Many people think of Dandelions as a nuisance. This time of year, I always hear folks sharing ideas on how to get rid of those darn dandelions and which poisons work the best. On the other end of the spectrum, there are those throughout the world who welcome and embrace the dandelion as both food and medicine. The dandelion is a wild vegetable that is abundant, extremely nutritious and still free. The parts used are mostly the leaves and root. They are high in vitamin A, B, C, beta carotene, minerals and fiber. Dandelions act as a natural diuretic and are a popular blood and liver cleanser. They are also considered a general tonic to help nourish and strengthen the liver, gallbladder, pancreas, spleen, kidneys, stomach and intestines. Dandelions have been known to help with anemia, cirrhosis of the liver, hepatitis, and jaundice, reducing serum cholesterol and uric acid levels. Dandelions have even relieved menopausal symptoms for some. Hot flashes have been linked to liver congestion in certain individuals. When there is liver congestion, previously used hormones that are ready for discard become trapped in the liver, recycled and used repeatedly, eventually causing toxicity.
Then there are those who just love to cook with dandelions. Dr Peter Gail, founder and president of The Defenders of Dandelions, has researched recipes and folklore on wild plant use by people throughout the world. He has collected over 3000 recipes for 105 plants, including over 600 for dandelions. He began eating weeds as a young boy as a necessity for survival after a friend introduced Gail’s family to them. In 1994, to promote the use of dandelions, Dr Gail’s company, Goosefoot Acres, decided to sponsor a national dandelion cook off in Dover Ohio. It is held the first weekend in May every year and draws people from all over the country eager to enter their favorite dandelion dish in the contest.
If you are ready to go out and pick some dandelion greens, it’s best to pick the leaves when they are young and tender, especially if you are going to eat them raw. This is before it flowers. After it flowers, merely cut the plant back to the root and in about 2 weeks or so you will have more tender leaves. This can be done all summer. It may be unhealthy to pick and eat dandelions from soil that has been exposed to repeated applications of herbicide. Chris Atzberger of Columbus Ohio has a recipe for the Classic Dandelion Salad that serves 4. Half lb. fresh dandelion leaves, chopped, 1 small onion minced, 8 oz. fresh mushrooms chopped, 2 T. balsamic vinegar, 3 T. olive oil, half t. salt, 0ne eighth t. black pepper. Toss and serve. I also like mixing dandelion greens in with my other salad greens. They can also be cooked like any green. I wouldn’t discard the water after draining, for that’s were most of the nutrients are. My wife prefers steaming the greens in a little water or sautéing them in a little olive oil, garlic, salt and pepper. Here is a refreshing dandelion and tomato appetizer recipe offered by Gail Harshbarger of Akron Ohio that would complement at any summer picnic. 15 Roma tomatoes or 8 other tomatoes, half c. onions, finely chopped, 1 clove garlic finely minced, one fourth c. sweet yellow pepper diced, one fourth c. sweet red pepper diced, 2 c. dandelion leaves, chopped, 1 c. feta cheese crumbled. One half to three fourth cup c. red wine or Italian dressing, half teaspoon of your favorite mixed dry herbs, 1 t. Worcestershire sauce, One fourth c. Parmesan cheese. Mix all ingredients in a bowl except for the tomatoes. Chill for 1 hour. Cut tomatoes in half and scoop out the inside. Stuff dandelion mixture into the tomatoes and sprinkle with Parmesan cheese. My wife usually adds what she scooped out of the tomatoes to the dandelion mixture before chilling. It can also be baked.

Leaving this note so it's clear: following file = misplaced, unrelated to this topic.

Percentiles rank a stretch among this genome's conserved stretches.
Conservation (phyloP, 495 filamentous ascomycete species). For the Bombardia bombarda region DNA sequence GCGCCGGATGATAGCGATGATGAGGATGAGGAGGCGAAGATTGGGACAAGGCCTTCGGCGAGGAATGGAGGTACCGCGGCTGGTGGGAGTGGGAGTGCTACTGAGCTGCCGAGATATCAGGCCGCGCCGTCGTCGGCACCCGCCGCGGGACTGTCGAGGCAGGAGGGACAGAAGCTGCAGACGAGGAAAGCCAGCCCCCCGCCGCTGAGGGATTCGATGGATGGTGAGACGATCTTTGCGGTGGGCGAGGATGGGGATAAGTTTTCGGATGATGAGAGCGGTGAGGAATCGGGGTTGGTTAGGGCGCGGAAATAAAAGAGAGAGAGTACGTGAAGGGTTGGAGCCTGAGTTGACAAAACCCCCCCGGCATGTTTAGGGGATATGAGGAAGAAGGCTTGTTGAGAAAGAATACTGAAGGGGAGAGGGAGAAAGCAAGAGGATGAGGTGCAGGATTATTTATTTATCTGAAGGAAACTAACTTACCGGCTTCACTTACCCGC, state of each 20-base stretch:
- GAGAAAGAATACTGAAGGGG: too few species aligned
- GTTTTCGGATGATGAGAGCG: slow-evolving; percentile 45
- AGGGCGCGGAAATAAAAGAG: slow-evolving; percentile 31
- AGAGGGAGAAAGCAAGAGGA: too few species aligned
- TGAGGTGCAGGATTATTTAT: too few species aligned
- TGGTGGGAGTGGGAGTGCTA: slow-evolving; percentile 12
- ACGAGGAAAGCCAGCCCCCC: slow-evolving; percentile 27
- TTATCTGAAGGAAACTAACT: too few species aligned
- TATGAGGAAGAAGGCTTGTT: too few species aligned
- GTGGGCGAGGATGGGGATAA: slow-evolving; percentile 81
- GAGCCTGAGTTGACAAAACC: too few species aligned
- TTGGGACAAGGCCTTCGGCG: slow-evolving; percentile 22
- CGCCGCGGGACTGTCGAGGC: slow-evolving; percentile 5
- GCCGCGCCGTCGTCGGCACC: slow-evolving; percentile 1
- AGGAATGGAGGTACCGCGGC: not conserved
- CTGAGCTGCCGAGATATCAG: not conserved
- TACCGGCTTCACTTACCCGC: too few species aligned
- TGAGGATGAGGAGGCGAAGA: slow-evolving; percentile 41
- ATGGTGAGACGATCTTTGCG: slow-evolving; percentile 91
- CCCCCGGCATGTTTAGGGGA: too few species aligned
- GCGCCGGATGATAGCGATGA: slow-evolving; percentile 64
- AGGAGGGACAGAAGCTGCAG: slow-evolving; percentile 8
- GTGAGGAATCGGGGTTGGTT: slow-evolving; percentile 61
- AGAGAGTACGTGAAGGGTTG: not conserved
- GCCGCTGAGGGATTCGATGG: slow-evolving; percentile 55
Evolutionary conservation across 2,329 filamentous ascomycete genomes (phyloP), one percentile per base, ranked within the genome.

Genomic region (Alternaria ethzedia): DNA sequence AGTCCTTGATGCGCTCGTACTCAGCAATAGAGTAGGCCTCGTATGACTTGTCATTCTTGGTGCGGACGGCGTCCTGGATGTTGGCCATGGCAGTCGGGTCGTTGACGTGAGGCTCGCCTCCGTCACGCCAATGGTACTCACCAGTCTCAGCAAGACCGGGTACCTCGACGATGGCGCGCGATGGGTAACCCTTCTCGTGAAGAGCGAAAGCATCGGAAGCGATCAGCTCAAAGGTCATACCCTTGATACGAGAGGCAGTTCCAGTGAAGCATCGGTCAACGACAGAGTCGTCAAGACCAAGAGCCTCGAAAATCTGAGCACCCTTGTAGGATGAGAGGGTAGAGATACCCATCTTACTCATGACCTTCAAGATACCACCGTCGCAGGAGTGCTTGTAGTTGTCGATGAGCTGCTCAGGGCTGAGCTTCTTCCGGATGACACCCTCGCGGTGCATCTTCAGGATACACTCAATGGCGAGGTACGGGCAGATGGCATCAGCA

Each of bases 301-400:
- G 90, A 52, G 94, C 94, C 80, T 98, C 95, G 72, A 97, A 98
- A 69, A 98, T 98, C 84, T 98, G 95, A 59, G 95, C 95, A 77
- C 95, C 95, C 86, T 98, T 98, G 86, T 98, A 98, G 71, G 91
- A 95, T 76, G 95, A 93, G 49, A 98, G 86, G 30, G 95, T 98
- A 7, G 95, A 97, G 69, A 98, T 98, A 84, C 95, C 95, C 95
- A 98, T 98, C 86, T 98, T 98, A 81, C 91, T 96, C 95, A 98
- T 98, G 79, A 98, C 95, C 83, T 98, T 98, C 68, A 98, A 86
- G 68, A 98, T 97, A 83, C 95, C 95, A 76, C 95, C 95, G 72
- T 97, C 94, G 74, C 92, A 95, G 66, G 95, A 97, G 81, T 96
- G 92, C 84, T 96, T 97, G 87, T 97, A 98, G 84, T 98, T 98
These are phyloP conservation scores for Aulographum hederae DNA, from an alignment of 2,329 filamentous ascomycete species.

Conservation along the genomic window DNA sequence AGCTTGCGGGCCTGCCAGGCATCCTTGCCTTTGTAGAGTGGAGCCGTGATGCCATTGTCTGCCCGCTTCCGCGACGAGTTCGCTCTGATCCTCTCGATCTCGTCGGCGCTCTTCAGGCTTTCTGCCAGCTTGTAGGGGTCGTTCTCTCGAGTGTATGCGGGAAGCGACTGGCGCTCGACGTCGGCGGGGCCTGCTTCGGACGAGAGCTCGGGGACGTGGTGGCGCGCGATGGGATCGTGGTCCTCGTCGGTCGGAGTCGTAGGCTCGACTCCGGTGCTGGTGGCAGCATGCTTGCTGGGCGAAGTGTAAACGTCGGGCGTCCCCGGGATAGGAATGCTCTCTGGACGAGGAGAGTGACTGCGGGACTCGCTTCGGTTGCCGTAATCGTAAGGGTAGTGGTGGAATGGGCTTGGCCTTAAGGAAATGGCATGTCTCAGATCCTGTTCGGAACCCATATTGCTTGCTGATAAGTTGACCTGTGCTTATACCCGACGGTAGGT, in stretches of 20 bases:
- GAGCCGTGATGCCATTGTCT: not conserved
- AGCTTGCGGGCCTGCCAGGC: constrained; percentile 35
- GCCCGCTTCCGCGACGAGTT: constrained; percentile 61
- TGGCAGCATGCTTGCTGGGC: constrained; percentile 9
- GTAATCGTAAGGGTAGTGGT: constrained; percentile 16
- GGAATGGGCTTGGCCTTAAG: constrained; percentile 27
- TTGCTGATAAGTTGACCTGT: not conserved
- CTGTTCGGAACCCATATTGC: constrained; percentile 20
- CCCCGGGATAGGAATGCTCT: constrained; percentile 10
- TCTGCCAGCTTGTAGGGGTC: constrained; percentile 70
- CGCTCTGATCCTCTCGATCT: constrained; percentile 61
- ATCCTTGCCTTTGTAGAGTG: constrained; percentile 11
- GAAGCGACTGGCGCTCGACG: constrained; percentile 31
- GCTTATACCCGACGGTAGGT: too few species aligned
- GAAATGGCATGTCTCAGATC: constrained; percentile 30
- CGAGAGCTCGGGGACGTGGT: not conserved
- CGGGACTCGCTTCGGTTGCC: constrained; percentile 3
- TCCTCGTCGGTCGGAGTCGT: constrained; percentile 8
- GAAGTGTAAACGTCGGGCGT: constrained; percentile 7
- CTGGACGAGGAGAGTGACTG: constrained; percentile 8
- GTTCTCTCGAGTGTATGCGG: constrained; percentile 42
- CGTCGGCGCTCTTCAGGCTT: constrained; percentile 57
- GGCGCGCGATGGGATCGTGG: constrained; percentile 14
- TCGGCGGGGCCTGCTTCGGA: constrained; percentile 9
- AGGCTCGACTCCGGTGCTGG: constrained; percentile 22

The dandelion root is the part used mostly for medicinal purposes. It may be dug up, dried, cut up then made into a tea. It must be simmered for 30 minutes or so. If you would like to enjoy some of the health benefits of dandelion but are not that adventurous, dandelion tea may be purchased as well as the capsules.
The dandelion root is also used to make a tasty and nutritious coffee substitute called, dandy blend. Dandy blend had a delicious coffee-like flavor that can also be used in baking or added to vanilla ice cream to give a delicious creamy coffee flavor.
When I see dandelions, I admire their beauty and give them thanks for all their medicinal gifts…so please be kind to your dandelions.
This article provided by Michael Comeau and is for informational purpose only. It is not intended to diagnose treat or cure any disease. Always consult with your doctor when seeking medical advice.